How To Plan a Media Pitching Calendar That Works
May 14th, 2021
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The most effective PR starts with a solid plan. Before PR specialists can hit the ground running, they must take time to create a media pitching calendar. Just like the editorial calendar that journalists use, a media pitching calendar outlines the entire year with important dates, holidays, campaign targets, and so forth. In other words, it’s the game plan that publicists follow to help their clients reach their goals. Beyond significant holidays and dates, it should include information that ultimately “synthesizes a brand's key messages, product launches, and thought leadership into relevant story angles the media can use,” says Ilana Zalika, CEO and founder of Resound Marketing. From there, they can align the information on the calendar with the brand’s “audiences, targets, and timing.”

It makes perfect sense, really. All publicists know that timing is of the essence when it comes to getting news coverage for a brand. Keeping an up-to-date media pitching calendar is a surefire way to avoid any potential misses. “Often, when we’re reading the news, we come across a story that would have been perfect for a brand or client to be included in, but alas, we were late too to the game or didn’t know it was even a hot topic at the moment,” Cassie Galasetti, co-founder of Social Sidekick Media, explains.

The calendar itself should be catered to fit the brand you’re pitching. Once you give yourself a roadmap to work with (key dates and deadlines), identify what content you need to create, who you will pitch it to, and when you plan to launch it. Since it may be overwhelming at first, it’s helpful to prioritize certain pitches and/or outlets so you know where to spend your time.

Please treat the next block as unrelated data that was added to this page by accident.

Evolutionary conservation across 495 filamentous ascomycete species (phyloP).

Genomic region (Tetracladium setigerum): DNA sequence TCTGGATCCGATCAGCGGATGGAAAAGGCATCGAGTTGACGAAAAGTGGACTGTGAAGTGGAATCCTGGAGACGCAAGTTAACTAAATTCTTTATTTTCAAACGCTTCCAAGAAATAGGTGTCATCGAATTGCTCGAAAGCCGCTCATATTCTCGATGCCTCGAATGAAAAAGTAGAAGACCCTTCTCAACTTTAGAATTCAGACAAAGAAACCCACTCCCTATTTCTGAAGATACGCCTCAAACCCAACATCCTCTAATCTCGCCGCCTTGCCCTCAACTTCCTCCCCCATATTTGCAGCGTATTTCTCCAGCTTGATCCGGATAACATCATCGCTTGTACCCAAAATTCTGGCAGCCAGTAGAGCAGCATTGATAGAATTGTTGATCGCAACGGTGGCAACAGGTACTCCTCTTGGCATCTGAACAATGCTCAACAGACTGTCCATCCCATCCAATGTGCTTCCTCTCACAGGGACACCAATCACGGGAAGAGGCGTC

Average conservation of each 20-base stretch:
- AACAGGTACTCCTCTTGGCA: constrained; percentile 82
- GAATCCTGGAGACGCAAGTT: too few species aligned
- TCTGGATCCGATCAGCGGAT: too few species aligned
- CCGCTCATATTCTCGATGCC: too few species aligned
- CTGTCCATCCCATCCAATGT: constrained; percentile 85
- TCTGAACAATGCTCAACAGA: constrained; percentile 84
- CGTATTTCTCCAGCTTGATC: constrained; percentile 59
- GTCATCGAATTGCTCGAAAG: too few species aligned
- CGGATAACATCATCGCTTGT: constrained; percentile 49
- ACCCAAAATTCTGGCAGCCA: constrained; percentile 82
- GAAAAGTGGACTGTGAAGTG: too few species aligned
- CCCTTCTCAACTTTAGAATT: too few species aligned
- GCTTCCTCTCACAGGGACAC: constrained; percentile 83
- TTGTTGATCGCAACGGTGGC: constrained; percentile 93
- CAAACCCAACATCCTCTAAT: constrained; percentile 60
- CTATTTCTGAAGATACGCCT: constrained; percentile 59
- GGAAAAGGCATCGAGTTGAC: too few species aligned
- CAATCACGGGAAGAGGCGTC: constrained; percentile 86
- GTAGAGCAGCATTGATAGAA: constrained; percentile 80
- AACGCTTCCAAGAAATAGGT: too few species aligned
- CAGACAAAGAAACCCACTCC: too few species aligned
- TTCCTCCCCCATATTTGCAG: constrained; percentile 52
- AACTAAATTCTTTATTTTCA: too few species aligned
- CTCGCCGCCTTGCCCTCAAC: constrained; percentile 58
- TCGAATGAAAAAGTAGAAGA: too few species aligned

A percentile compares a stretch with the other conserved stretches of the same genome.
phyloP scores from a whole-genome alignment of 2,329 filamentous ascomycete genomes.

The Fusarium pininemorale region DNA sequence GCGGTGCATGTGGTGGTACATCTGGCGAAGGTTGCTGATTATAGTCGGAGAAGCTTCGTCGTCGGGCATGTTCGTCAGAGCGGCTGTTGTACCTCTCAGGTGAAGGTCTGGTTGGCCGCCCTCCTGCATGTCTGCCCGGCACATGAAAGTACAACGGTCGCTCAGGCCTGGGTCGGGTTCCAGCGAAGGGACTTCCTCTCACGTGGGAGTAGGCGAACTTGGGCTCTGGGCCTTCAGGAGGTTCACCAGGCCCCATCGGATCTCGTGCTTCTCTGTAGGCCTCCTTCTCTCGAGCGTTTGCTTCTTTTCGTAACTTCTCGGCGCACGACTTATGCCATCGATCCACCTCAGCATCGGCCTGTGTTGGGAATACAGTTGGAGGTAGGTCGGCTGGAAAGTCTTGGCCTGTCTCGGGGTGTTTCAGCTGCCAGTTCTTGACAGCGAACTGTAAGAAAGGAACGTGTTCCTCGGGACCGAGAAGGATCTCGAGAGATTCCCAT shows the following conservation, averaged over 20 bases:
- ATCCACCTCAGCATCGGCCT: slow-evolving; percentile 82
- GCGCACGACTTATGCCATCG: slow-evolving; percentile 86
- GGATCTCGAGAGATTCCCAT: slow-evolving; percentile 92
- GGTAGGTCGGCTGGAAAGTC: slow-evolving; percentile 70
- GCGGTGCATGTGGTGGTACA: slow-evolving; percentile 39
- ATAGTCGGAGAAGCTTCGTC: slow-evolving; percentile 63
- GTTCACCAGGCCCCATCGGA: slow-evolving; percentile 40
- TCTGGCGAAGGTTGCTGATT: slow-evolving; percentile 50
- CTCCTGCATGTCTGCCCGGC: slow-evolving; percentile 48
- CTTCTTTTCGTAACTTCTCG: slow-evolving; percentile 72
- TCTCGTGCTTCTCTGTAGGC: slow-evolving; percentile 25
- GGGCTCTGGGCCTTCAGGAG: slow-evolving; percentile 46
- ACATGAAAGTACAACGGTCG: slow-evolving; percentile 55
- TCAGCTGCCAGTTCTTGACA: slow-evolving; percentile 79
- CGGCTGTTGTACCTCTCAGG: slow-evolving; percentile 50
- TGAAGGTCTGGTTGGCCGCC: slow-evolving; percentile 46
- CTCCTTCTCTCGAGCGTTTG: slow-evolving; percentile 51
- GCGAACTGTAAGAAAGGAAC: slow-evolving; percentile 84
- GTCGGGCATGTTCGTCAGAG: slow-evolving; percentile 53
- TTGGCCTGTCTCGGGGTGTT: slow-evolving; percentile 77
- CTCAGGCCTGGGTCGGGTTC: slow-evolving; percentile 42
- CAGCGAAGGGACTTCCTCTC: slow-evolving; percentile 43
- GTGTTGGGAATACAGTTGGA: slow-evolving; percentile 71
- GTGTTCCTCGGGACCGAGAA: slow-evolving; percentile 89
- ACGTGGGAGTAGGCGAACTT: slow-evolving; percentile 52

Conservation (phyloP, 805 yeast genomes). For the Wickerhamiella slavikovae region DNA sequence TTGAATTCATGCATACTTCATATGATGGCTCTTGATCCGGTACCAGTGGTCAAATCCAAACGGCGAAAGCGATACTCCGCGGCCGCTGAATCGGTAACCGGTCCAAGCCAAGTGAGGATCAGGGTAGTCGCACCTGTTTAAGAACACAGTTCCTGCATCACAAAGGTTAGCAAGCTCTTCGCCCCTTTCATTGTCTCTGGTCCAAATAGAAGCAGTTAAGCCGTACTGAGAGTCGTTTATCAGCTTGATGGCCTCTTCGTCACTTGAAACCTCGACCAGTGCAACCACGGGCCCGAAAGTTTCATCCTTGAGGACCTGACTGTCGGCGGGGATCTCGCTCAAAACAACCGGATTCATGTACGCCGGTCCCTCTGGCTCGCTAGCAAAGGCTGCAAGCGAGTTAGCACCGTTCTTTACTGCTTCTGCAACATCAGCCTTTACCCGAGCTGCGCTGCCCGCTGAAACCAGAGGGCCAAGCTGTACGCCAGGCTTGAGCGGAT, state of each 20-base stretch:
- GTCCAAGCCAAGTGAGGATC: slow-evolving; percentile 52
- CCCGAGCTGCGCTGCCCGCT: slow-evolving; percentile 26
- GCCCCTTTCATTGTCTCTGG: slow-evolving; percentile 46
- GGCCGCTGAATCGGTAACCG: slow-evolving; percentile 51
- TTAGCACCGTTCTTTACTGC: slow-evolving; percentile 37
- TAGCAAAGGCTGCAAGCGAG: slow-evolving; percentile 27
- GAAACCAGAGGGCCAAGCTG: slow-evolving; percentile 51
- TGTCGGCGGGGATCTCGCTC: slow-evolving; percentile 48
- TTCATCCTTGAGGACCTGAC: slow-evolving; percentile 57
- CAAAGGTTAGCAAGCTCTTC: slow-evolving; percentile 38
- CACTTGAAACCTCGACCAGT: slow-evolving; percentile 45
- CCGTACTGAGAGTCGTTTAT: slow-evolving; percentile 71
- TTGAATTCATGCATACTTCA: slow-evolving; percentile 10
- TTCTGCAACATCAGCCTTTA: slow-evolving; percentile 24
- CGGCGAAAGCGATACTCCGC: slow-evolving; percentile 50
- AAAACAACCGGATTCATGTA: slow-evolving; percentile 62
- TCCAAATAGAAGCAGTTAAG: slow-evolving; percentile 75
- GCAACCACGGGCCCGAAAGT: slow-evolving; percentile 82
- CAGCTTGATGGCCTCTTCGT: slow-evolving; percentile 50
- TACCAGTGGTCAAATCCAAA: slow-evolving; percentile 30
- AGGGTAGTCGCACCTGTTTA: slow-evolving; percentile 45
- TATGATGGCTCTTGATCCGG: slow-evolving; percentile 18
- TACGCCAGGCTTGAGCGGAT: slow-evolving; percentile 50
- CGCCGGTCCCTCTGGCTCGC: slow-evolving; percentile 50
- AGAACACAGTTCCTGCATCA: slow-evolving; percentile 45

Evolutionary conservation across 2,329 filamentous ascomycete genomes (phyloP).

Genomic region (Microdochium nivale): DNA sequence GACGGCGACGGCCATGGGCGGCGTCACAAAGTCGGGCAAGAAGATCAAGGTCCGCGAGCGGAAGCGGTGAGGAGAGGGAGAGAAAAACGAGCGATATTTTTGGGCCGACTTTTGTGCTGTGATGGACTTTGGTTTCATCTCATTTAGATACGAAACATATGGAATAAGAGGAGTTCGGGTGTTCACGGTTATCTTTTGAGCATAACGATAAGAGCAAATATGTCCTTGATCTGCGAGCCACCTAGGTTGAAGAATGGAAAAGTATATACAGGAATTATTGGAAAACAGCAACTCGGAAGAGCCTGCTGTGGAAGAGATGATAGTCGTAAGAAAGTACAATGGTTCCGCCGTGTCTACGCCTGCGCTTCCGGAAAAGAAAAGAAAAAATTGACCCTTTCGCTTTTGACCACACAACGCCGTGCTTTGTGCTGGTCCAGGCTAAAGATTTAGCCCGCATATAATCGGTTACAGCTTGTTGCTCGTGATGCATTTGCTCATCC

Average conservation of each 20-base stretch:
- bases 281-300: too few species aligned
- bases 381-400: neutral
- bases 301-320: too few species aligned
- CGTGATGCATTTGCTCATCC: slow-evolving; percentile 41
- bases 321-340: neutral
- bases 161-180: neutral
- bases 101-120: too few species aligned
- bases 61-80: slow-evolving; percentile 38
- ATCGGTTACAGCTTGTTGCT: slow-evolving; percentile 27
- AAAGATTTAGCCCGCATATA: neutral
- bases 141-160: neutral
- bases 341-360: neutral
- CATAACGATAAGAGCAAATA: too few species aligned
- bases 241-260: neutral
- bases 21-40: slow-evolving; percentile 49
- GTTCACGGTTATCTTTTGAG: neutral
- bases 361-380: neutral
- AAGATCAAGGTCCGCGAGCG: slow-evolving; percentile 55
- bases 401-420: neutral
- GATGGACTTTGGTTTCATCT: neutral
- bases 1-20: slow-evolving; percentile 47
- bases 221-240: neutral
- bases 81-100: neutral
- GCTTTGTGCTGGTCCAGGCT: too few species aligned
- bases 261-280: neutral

For PR to be effective, you need to have time (not to mention patience) on your side. Since it’s a form of earned—not paid—media, it relies on relationships to reach any level of success. According to Lauren Salaun, founder + CEO of The PR Accelerator, a media pitching calendar will help get you there. “Having an intentional and strategic media pitching calendar will ensure you have adequate time to build relationships, get traction on your pitches, and have enough time for meaningful follow-up in order to hit your visibility goals,” she explains.

Zalika thinks the benefits are quite simple in theory. “Successful PR is all about getting the right story, to the right person, at the right time,” she tells us. “A media pitching calendar enables you to be strategic in your approach.” At the same time, the planning process can help you be better prepared for any breaking news or viral trends that pop up, many of which you can’t predict in advance. “Much of PR is also reactive—responding to what the media is talking and writing about with timely commentary and insights. That's harder to plan for, but mapping out topics you can speak to should also be a part of your media pitching calendar.”

While there isn’t a one-size-fits-all approach to creating a media pitching calendar, there are several tips and tricks that will make them a more effective PR tool. Below, we’ve rounded up the top five tips from various experts that will give you a basic guideline to follow when creating your brand’s pitching calendar.

Find a system that works best for you